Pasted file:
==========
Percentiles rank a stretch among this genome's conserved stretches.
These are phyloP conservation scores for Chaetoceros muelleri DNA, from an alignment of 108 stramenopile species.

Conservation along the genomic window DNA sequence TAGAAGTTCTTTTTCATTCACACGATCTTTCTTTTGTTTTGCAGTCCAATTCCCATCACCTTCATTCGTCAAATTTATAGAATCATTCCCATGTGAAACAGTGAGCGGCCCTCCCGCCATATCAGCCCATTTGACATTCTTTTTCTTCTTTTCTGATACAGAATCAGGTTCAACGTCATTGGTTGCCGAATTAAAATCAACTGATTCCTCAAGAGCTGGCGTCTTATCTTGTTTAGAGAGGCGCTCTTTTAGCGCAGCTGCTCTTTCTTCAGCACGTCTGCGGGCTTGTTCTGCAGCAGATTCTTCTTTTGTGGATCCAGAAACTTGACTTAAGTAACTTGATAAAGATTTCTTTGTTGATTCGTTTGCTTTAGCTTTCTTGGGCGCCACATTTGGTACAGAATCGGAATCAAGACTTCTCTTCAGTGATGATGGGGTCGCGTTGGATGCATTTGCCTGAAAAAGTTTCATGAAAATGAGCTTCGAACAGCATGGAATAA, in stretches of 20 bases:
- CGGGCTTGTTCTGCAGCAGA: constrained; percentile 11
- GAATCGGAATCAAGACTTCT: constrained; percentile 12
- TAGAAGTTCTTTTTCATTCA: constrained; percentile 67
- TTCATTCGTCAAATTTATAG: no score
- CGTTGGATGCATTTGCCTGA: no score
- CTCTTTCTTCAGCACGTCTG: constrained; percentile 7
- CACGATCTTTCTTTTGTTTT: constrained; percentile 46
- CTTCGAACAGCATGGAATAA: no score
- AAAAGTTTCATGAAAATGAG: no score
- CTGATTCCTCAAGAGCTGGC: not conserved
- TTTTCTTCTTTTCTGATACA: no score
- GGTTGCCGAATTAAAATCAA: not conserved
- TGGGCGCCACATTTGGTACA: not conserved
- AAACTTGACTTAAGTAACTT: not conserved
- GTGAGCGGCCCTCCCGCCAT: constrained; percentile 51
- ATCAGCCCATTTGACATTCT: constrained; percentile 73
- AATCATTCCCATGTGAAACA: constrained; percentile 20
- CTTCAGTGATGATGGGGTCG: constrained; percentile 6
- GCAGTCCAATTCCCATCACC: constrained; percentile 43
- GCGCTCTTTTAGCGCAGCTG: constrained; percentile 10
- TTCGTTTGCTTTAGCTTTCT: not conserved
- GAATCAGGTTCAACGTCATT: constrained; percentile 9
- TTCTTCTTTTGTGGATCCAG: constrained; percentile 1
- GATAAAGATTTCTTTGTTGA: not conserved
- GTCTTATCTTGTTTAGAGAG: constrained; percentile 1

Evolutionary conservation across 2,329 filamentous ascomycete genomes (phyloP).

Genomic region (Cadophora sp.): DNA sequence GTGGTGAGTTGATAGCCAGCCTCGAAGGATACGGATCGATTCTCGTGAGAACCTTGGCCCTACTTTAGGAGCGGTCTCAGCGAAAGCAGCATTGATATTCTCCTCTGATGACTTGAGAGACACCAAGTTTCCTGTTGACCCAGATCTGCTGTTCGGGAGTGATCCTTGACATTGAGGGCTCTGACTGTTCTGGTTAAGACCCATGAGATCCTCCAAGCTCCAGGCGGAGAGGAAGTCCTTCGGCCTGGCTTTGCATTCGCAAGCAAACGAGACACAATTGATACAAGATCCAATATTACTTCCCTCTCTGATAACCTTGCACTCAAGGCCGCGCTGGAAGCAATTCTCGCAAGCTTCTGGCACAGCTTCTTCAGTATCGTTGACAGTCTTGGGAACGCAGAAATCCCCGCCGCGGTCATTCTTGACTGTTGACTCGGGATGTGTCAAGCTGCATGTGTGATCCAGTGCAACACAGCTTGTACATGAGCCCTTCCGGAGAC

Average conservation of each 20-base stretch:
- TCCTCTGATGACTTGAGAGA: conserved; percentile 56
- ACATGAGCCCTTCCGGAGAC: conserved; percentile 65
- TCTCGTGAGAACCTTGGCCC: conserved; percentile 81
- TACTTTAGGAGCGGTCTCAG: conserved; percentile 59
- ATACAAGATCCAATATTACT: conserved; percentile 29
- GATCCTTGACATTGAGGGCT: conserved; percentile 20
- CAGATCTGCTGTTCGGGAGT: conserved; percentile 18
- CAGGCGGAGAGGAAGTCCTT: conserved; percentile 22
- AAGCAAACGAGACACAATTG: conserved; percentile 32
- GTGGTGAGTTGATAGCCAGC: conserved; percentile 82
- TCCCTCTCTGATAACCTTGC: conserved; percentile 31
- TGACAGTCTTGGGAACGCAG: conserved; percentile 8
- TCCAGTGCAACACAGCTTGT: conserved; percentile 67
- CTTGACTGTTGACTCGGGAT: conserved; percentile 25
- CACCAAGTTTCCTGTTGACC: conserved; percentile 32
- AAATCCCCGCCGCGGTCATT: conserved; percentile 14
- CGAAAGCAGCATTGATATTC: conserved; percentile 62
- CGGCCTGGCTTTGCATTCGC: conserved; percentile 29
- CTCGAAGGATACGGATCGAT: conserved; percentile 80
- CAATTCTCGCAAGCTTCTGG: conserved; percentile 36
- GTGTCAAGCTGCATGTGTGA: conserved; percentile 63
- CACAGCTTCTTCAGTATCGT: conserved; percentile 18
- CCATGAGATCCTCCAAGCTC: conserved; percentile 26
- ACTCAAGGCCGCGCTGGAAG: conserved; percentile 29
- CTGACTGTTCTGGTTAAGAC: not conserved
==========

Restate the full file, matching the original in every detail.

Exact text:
Percentiles rank a stretch among this genome's conserved stretches.
These are phyloP conservation scores for Chaetoceros muelleri DNA, from an alignment of 108 stramenopile species.

Conservation along the genomic window DNA sequence TAGAAGTTCTTTTTCATTCACACGATCTTTCTTTTGTTTTGCAGTCCAATTCCCATCACCTTCATTCGTCAAATTTATAGAATCATTCCCATGTGAAACAGTGAGCGGCCCTCCCGCCATATCAGCCCATTTGACATTCTTTTTCTTCTTTTCTGATACAGAATCAGGTTCAACGTCATTGGTTGCCGAATTAAAATCAACTGATTCCTCAAGAGCTGGCGTCTTATCTTGTTTAGAGAGGCGCTCTTTTAGCGCAGCTGCTCTTTCTTCAGCACGTCTGCGGGCTTGTTCTGCAGCAGATTCTTCTTTTGTGGATCCAGAAACTTGACTTAAGTAACTTGATAAAGATTTCTTTGTTGATTCGTTTGCTTTAGCTTTCTTGGGCGCCACATTTGGTACAGAATCGGAATCAAGACTTCTCTTCAGTGATGATGGGGTCGCGTTGGATGCATTTGCCTGAAAAAGTTTCATGAAAATGAGCTTCGAACAGCATGGAATAA, in stretches of 20 bases:
- CGGGCTTGTTCTGCAGCAGA: constrained; percentile 11
- GAATCGGAATCAAGACTTCT: constrained; percentile 12
- TAGAAGTTCTTTTTCATTCA: constrained; percentile 67
- TTCATTCGTCAAATTTATAG: no score
- CGTTGGATGCATTTGCCTGA: no score
- CTCTTTCTTCAGCACGTCTG: constrained; percentile 7
- CACGATCTTTCTTTTGTTTT: constrained; percentile 46
- CTTCGAACAGCATGGAATAA: no score
- AAAAGTTTCATGAAAATGAG: no score
- CTGATTCCTCAAGAGCTGGC: not conserved
- TTTTCTTCTTTTCTGATACA: no score
- GGTTGCCGAATTAAAATCAA: not conserved
- TGGGCGCCACATTTGGTACA: not conserved
- AAACTTGACTTAAGTAACTT: not conserved
- GTGAGCGGCCCTCCCGCCAT: constrained; percentile 51
- ATCAGCCCATTTGACATTCT: constrained; percentile 73
- AATCATTCCCATGTGAAACA: constrained; percentile 20
- CTTCAGTGATGATGGGGTCG: constrained; percentile 6
- GCAGTCCAATTCCCATCACC: constrained; percentile 43
- GCGCTCTTTTAGCGCAGCTG: constrained; percentile 10
- TTCGTTTGCTTTAGCTTTCT: not conserved
- GAATCAGGTTCAACGTCATT: constrained; percentile 9
- TTCTTCTTTTGTGGATCCAG: constrained; percentile 1
- GATAAAGATTTCTTTGTTGA: not conserved
- GTCTTATCTTGTTTAGAGAG: constrained; percentile 1

Evolutionary conservation across 2,329 filamentous ascomycete genomes (phyloP).

Genomic region (Cadophora sp.): DNA sequence GTGGTGAGTTGATAGCCAGCCTCGAAGGATACGGATCGATTCTCGTGAGAACCTTGGCCCTACTTTAGGAGCGGTCTCAGCGAAAGCAGCATTGATATTCTCCTCTGATGACTTGAGAGACACCAAGTTTCCTGTTGACCCAGATCTGCTGTTCGGGAGTGATCCTTGACATTGAGGGCTCTGACTGTTCTGGTTAAGACCCATGAGATCCTCCAAGCTCCAGGCGGAGAGGAAGTCCTTCGGCCTGGCTTTGCATTCGCAAGCAAACGAGACACAATTGATACAAGATCCAATATTACTTCCCTCTCTGATAACCTTGCACTCAAGGCCGCGCTGGAAGCAATTCTCGCAAGCTTCTGGCACAGCTTCTTCAGTATCGTTGACAGTCTTGGGAACGCAGAAATCCCCGCCGCGGTCATTCTTGACTGTTGACTCGGGATGTGTCAAGCTGCATGTGTGATCCAGTGCAACACAGCTTGTACATGAGCCCTTCCGGAGAC

Average conservation of each 20-base stretch:
- TCCTCTGATGACTTGAGAGA: conserved; percentile 56
- ACATGAGCCCTTCCGGAGAC: conserved; percentile 65
- TCTCGTGAGAACCTTGGCCC: conserved; percentile 81
- TACTTTAGGAGCGGTCTCAG: conserved; percentile 59
- ATACAAGATCCAATATTACT: conserved; percentile 29
- GATCCTTGACATTGAGGGCT: conserved; percentile 20
- CAGATCTGCTGTTCGGGAGT: conserved; percentile 18
- CAGGCGGAGAGGAAGTCCTT: conserved; percentile 22
- AAGCAAACGAGACACAATTG: conserved; percentile 32
- GTGGTGAGTTGATAGCCAGC: conserved; percentile 82
- TCCCTCTCTGATAACCTTGC: conserved; percentile 31
- TGACAGTCTTGGGAACGCAG: conserved; percentile 8
- TCCAGTGCAACACAGCTTGT: conserved; percentile 67
- CTTGACTGTTGACTCGGGAT: conserved; percentile 25
- CACCAAGTTTCCTGTTGACC: conserved; percentile 32
- AAATCCCCGCCGCGGTCATT: conserved; percentile 14
- CGAAAGCAGCATTGATATTC: conserved; percentile 62
- CGGCCTGGCTTTGCATTCGC: conserved; percentile 29
- CTCGAAGGATACGGATCGAT: conserved; percentile 80
- CAATTCTCGCAAGCTTCTGG: conserved; percentile 36
- GTGTCAAGCTGCATGTGTGA: conserved; percentile 63
- CACAGCTTCTTCAGTATCGT: conserved; percentile 18
- CCATGAGATCCTCCAAGCTC: conserved; percentile 26
- ACTCAAGGCCGCGCTGGAAG: conserved; percentile 29
- CTGACTGTTCTGGTTAAGAC: not conserved